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January 26, 2016 Reading Time: 2 minutes

Congress recently renewed several tax breaks for households and businesses, which the president signed as part of the year-end budget deal. Whereas previous renewals generally expired after one year, Congress made many of the tax “extenders” it renewed in December permanent.

This can be helpful. When it comes to tax cuts, how long the cut remains in place, as well as whether they are offset by spending cuts, can be important in how effective the cuts are.

As we note in our January edition of Business Conditions Monthly, “There is something for everyone” in this package of tax cuts. For businesses, permanent extensions include deductions for research and development investment and acquisitions of certain assets.

For individuals, permanent extensions include tax credits for children and college education, and enhancements in the earned income tax credit. As the chart below shows, the majority of the provisions as measured by 10-year revenue impact ($562 billion) are permanent, with the bulk of the remainder ($74 billion) now extended until 2019 and only $49 billion now set to expire in less than five years.

Economists have long suggested that permanent tax cuts have greater impact on business and household behavior even in the short run. Informed by rational expectations theory and the permanent income model, many argue that consumption and investment decisions are made based on lifetime wealth rather than current income.

The R&D credits permanently extended by the current deal provide an instructive example. Under a one-year extension, a business might allocate slightly more spending to R&D in the current year, but under a permanent extension, the business knows its investment will achieve more lucrative returns in perpetuity. R&D is often planned out several years in advance, so the business will now be free to pursue a more ambitious program without concerns that the tax benefits will decrease down the road.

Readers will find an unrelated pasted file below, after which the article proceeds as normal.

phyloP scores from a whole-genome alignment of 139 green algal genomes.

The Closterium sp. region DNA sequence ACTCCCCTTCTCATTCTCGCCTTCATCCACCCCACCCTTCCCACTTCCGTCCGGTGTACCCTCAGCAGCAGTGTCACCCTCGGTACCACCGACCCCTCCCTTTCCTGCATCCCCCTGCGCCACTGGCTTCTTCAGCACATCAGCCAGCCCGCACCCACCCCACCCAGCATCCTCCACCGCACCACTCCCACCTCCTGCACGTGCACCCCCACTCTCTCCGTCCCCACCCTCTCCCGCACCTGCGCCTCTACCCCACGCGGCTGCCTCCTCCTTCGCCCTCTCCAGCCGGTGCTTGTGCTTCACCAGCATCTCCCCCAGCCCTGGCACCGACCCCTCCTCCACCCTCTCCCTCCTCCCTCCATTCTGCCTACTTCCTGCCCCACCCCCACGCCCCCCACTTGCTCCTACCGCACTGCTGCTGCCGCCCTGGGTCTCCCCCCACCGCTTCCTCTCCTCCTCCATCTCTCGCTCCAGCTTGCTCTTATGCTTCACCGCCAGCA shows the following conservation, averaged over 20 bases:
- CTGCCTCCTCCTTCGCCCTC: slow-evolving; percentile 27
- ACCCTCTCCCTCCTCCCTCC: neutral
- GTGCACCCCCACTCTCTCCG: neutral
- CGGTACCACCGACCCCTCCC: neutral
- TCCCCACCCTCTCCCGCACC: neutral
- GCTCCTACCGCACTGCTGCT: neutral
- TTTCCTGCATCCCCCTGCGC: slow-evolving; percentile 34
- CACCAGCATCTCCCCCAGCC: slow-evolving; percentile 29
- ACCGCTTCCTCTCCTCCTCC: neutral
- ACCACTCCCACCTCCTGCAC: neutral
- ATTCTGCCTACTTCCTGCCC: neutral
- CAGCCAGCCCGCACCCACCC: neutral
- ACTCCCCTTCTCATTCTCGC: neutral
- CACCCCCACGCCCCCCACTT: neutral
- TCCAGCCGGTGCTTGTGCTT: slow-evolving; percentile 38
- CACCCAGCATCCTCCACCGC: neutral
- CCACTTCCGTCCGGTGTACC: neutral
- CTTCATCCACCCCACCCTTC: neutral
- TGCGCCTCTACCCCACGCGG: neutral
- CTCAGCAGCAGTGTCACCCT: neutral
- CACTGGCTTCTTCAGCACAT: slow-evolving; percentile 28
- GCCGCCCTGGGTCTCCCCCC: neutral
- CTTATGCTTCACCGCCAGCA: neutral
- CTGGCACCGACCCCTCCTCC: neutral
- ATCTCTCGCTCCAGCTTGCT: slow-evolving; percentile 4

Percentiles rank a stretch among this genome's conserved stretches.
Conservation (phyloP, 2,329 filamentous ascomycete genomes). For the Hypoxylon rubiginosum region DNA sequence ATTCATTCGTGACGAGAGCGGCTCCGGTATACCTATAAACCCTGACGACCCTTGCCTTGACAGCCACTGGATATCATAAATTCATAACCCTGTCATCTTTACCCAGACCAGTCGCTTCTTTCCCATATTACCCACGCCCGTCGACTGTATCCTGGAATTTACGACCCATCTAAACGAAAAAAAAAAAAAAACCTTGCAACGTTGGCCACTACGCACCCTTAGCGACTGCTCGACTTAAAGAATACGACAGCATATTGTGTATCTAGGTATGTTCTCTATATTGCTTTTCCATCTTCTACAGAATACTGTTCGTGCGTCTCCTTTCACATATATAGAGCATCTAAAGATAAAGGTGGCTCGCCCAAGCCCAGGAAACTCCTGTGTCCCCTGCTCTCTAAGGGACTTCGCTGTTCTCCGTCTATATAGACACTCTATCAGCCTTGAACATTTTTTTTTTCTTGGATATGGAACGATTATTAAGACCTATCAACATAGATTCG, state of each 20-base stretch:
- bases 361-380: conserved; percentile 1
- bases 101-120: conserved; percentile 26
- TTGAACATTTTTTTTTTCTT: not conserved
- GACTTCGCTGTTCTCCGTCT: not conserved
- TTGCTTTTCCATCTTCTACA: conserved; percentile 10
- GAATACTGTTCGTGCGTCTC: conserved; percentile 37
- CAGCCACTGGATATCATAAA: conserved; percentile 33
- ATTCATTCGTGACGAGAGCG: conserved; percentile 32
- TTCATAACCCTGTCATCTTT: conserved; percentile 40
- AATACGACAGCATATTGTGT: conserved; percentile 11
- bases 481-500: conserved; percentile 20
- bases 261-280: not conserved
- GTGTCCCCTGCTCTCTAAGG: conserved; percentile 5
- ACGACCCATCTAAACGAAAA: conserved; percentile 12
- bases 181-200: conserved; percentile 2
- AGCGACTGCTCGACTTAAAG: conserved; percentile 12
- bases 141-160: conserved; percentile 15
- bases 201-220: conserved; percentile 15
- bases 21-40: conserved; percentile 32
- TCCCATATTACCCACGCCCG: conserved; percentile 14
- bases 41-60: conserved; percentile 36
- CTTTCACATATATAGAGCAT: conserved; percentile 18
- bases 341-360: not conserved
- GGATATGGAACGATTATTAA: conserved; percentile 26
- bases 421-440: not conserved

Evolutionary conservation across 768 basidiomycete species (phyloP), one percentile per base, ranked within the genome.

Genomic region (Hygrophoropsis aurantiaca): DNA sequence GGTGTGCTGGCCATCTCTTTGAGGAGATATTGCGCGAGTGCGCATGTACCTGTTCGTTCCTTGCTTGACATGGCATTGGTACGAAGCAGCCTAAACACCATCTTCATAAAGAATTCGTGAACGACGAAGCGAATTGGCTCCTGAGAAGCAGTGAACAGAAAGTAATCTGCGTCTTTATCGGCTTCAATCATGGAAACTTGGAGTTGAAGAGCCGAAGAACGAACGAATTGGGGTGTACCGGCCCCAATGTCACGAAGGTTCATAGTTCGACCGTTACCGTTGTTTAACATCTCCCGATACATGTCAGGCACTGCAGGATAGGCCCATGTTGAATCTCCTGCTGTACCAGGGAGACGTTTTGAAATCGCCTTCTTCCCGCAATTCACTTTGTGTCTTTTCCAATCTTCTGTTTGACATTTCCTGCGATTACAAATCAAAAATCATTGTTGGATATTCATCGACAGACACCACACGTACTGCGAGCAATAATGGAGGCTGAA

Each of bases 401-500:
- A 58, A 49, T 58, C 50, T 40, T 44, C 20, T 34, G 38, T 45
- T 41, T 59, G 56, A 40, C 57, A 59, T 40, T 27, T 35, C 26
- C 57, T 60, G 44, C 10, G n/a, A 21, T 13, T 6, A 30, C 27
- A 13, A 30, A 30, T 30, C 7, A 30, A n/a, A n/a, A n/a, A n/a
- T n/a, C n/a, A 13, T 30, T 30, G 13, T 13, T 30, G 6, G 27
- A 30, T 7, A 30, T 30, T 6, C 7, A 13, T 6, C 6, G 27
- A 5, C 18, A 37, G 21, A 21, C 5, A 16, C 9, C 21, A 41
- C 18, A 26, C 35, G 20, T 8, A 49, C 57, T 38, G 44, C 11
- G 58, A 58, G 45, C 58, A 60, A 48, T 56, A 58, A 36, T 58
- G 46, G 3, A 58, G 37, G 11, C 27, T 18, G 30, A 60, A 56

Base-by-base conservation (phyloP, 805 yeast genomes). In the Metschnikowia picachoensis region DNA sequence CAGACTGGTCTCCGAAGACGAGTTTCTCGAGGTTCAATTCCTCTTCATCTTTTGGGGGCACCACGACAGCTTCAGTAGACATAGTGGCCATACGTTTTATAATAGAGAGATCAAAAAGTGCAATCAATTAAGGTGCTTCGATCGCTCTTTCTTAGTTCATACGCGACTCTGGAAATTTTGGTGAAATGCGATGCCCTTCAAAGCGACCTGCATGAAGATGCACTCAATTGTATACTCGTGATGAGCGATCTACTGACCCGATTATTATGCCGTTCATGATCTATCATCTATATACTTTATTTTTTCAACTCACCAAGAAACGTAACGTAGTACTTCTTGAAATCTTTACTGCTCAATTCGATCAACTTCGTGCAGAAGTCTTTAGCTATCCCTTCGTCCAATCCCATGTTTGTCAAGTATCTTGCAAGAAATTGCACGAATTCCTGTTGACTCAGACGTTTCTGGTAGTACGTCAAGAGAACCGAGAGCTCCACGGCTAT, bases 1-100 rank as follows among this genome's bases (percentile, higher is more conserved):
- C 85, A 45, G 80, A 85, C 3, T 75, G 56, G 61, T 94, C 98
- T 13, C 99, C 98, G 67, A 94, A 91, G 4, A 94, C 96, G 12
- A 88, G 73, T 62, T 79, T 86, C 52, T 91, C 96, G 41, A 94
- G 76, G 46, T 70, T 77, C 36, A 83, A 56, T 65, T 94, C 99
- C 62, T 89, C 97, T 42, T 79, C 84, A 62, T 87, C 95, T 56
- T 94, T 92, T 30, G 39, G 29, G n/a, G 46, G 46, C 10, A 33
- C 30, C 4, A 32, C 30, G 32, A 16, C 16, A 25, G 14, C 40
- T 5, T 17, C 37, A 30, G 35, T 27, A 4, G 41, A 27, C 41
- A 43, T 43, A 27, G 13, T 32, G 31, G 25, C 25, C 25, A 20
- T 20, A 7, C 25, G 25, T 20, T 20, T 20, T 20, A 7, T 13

However, rational expectations theory also suggests concerns about the current deal from a policy standpoint. The extended tax breaks, estimated by the Committee for a Responsible Budget to reduce government revenue by $680 billion over ten years, does not offset this revenue loss with any decrease in spending or other tax increase. The theory of Ricardian Equivalence, a logical extension of rational expectations, asserts that households and businesses will not respond as desired to tax cuts and fiscal expansion because they understand that they will eventually need to be offset by tax increases or spending cuts.

Though this conclusion is somewhat extreme in the real world, it does serve as a reminder of the dangers of continued fiscal irresponsibility, whether in the form of increased spending or tax cuts. Households and businesses respond not just to extra money in their pocket today, but how they think government action will impact their wealth down the road.

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Max Gulker

Max Gulker

Max Gulker is an economist and writer who joined AIER in 2015 and left in 2020. His research focused on two main areas: policy and technology. On the policy side, Gulker looked at how issues like poverty and access to education can be addressed with voluntary, decentralized approaches that don’t interfere with free markets. On technology, Gulker was interested in emerging fields like blockchain and cryptocurrencies, competitive issues raised by tech giants such as Facebook and Google, and the sharing economy.

Gulker frequently appears at conferences, on podcasts, and on television. Gulker holds a PhD in economics from Stanford University and a BA in economics from the University of Michigan. Prior to AIER, Max spent time in the private sector, consulting with large technology and financial firms on antitrust and other litigation. Follow @maxgAIER.

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